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I remember a lot of things that make me feel properly old.

I remember watching my mum sprawled on the stairs, gossiping with people on the house phone, twisting the cord around her fingers. I remember knocking on friends’ front doors to see if they were home and wanted to hang out (and leaving a note if they weren’t). I remember Limewire. My Walkman. The Frosties advert. The Tracy Beaker theme tune. MSN.

Oh, and I remember mixtapes. I especially remember mixtapes. Probably because they never went away – not really. Not for me, at least.

The process of making a mixtape for someone isn’t really to introduce them to new music. When I was a teenager, I would burn tracks onto disc for friends who I thought might enjoy Courtney Love or Bikini Kill – or at least might want to listen to them in the car. These days though, you’d just send someone a link if you felt like sharing some songs. I have a friend who always WhatsApps me Spotify links, and that’s our only online interaction. There’s a warmth to that, too, but mixtapes are something else entirely.

“Mixtapes are time capsules. They are emblems, and they are tokens”

Making a mixtape for someone is to show a person you like them so much that you want to make them an object. You want to put your time and energy into curating something. Mixtapes are time capsules. They are emblems, and they are tokens. When you give someone a mixtape, what you’re really saying is: “here, have a bit of me to keep.” People come and go in our lives all the time, but if you give them a mixtape, they might find it in 15 years, gathering dust in one of their drawers, barely held together. Then they’ll see your handwriting. They’ll remember the songs you both liked in 2019, or 2005 or 1982, and they’ll remember the times you spent together – a private moment of intimacy.

The last mixtape I made was at Christmas. Have you heard that David Bowie song Modern Love? At the beginning he says, “I know when to go out/ I know when to stay in”. So I decided to make two tapes for someone – one for going out, one for staying in. The ‘going out’ one was red and glittery, full of party tunes, each of them scrawled on the inner sleeve in biro. The ‘staying in’ one was blue and bleak. I filled it with Neil Young and Lana Del Rey, maybe some Yazoo. Both of them took a whole evening to make. I didn’t mind.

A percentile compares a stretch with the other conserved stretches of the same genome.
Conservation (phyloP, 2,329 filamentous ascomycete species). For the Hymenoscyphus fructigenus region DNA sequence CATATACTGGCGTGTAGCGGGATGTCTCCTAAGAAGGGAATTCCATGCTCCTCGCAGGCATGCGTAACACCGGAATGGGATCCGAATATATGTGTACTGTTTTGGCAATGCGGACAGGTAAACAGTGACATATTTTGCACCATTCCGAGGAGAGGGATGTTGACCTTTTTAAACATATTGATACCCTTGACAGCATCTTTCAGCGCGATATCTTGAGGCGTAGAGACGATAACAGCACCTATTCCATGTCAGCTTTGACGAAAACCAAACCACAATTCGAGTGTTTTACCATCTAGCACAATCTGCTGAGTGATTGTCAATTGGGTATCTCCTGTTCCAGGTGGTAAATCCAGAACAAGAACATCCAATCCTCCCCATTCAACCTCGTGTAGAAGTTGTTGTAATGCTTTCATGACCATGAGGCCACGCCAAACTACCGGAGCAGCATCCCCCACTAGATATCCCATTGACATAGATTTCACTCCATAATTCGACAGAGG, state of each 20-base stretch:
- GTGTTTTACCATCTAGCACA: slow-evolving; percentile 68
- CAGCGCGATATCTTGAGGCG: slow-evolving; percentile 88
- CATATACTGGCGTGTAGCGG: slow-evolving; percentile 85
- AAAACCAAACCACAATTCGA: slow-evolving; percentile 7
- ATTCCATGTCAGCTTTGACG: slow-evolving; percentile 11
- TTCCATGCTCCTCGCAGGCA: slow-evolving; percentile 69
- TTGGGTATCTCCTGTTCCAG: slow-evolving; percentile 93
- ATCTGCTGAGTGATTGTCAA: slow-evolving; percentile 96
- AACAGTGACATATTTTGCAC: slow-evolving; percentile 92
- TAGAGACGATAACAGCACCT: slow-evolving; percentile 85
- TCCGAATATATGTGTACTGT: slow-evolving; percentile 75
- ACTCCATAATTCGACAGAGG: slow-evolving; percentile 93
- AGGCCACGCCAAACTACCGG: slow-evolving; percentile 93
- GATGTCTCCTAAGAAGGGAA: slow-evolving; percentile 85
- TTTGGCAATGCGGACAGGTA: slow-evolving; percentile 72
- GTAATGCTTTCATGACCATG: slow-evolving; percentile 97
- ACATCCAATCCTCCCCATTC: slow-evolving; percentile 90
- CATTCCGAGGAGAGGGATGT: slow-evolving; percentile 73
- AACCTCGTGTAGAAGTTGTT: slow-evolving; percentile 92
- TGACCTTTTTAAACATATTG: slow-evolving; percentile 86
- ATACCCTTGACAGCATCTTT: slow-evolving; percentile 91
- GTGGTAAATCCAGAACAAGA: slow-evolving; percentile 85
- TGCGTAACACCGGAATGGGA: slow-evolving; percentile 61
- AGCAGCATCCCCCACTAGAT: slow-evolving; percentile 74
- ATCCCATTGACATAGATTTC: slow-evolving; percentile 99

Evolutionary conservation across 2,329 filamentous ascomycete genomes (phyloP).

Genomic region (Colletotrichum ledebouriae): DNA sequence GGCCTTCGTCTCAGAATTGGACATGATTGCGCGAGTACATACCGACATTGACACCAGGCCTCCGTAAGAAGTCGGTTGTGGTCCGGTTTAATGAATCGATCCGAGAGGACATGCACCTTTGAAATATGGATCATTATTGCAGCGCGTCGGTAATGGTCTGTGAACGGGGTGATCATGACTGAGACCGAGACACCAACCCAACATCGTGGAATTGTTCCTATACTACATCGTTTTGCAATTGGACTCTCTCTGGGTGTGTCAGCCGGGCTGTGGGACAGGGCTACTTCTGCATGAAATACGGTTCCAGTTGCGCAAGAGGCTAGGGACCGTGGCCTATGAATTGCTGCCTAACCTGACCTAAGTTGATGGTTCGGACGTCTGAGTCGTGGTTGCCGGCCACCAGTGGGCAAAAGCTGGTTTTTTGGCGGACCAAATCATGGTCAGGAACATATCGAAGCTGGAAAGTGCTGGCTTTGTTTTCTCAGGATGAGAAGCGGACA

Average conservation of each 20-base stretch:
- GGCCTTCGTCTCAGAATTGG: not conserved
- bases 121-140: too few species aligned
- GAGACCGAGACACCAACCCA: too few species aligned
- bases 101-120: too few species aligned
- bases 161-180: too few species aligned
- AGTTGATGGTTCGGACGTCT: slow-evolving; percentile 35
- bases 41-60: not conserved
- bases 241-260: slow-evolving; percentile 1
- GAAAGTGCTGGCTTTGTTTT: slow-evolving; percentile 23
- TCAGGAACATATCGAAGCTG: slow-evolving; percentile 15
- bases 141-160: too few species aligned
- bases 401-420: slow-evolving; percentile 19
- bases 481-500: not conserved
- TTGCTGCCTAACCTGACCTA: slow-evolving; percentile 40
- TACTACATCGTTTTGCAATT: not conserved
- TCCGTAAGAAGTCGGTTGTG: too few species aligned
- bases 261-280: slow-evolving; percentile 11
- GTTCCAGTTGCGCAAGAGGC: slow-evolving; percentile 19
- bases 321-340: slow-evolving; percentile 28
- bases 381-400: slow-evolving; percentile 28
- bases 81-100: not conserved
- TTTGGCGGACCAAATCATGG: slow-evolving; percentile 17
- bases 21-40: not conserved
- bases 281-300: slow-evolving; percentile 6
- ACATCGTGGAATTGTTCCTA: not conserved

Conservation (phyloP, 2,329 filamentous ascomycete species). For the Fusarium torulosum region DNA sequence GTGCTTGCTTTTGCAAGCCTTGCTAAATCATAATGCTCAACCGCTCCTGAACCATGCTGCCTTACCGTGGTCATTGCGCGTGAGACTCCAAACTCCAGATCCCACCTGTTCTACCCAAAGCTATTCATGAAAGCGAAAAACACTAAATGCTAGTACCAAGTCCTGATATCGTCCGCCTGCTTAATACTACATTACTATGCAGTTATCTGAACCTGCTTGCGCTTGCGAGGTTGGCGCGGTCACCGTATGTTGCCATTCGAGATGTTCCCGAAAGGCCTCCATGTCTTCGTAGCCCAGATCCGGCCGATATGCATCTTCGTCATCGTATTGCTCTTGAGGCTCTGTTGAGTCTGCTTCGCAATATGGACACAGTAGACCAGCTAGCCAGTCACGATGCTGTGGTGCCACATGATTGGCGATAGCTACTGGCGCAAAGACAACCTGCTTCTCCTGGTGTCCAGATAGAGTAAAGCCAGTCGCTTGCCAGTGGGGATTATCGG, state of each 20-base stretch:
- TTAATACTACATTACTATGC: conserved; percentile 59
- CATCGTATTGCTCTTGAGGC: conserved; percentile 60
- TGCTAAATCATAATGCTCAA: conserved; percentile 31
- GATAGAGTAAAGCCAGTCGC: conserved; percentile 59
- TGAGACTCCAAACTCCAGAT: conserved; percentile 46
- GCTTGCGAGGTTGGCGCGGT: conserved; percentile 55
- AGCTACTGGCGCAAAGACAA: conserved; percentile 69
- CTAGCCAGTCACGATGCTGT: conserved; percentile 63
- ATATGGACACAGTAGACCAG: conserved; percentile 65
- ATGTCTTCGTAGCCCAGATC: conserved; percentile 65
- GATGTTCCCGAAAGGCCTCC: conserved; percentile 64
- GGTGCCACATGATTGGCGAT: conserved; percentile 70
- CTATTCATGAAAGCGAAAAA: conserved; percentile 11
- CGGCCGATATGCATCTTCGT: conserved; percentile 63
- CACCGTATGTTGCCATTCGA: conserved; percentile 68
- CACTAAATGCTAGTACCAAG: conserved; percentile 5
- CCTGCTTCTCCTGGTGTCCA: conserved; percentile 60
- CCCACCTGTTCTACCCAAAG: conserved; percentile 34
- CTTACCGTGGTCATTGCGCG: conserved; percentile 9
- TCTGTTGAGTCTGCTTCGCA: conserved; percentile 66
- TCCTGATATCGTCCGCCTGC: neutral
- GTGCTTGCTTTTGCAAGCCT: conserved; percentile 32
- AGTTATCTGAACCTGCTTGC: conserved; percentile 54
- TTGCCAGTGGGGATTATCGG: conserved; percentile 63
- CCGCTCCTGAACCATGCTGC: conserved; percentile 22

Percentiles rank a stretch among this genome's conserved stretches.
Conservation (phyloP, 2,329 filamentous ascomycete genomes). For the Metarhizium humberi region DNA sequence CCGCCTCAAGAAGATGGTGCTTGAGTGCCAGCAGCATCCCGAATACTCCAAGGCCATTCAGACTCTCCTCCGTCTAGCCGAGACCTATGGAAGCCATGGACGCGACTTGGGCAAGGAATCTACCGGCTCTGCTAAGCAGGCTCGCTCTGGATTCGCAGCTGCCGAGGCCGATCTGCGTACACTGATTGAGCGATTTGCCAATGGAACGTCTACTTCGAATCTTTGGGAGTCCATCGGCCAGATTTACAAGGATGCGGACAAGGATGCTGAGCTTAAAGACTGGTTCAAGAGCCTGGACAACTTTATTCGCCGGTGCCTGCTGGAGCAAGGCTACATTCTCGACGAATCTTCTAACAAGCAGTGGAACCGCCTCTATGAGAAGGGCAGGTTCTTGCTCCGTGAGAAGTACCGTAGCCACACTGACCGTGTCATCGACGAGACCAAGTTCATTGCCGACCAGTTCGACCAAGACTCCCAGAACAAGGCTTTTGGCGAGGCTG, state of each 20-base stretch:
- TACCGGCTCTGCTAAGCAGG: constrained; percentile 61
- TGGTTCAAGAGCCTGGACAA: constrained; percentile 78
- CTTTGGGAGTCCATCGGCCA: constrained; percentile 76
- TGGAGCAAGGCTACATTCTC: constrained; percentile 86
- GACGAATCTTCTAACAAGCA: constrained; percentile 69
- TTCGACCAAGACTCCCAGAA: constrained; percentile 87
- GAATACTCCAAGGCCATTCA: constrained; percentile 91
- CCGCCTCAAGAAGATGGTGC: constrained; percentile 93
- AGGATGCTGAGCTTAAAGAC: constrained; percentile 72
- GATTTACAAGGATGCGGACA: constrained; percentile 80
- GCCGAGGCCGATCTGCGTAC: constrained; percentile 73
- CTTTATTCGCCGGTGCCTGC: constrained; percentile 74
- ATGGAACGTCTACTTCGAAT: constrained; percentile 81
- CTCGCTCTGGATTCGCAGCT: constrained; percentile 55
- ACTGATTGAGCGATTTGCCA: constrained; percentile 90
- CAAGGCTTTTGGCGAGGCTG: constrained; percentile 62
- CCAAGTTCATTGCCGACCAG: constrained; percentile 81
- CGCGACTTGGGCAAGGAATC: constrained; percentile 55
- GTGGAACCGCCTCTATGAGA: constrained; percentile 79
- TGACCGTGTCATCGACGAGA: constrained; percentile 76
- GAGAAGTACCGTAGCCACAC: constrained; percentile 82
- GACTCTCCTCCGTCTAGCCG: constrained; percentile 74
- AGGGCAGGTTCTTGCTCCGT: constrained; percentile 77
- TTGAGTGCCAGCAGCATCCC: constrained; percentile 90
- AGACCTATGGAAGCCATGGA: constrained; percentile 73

“Making a mixtape for someone is to show a person you like them so much that you want to make them an object”

I’ve never received a mixtape myself. This either says something about me, or the company I keep. Maybe I’m more romantic than other people. Maybe someone out there has made me a mixtape, but they’re too shy to hand it over. Or maybe it’s just too much effort these days. We’re used to life moving very quickly, and to make a mixtape you need a CD player with an in-built cassette. You need blank tapes, which require trawling the streets or Amazon (who has the time?). You need a whole evening to yourself. You need staying power. But this is also what makes mixtapes so special, that make them an entity unto themselves, or as something that expresses love, affection and confidentiality.

So if anyone’s reading this – and you’re not a creepy stalker who I do not want to hear from – please feel free to make me a mixtape. I like mid-90s grunge. I like 80s film soundtracks. I like German electronic music. I like Shania Twain. And I love mixtapes. I love what they are, what they’ve come to represent, and I love why we keep returning to them, after all these years.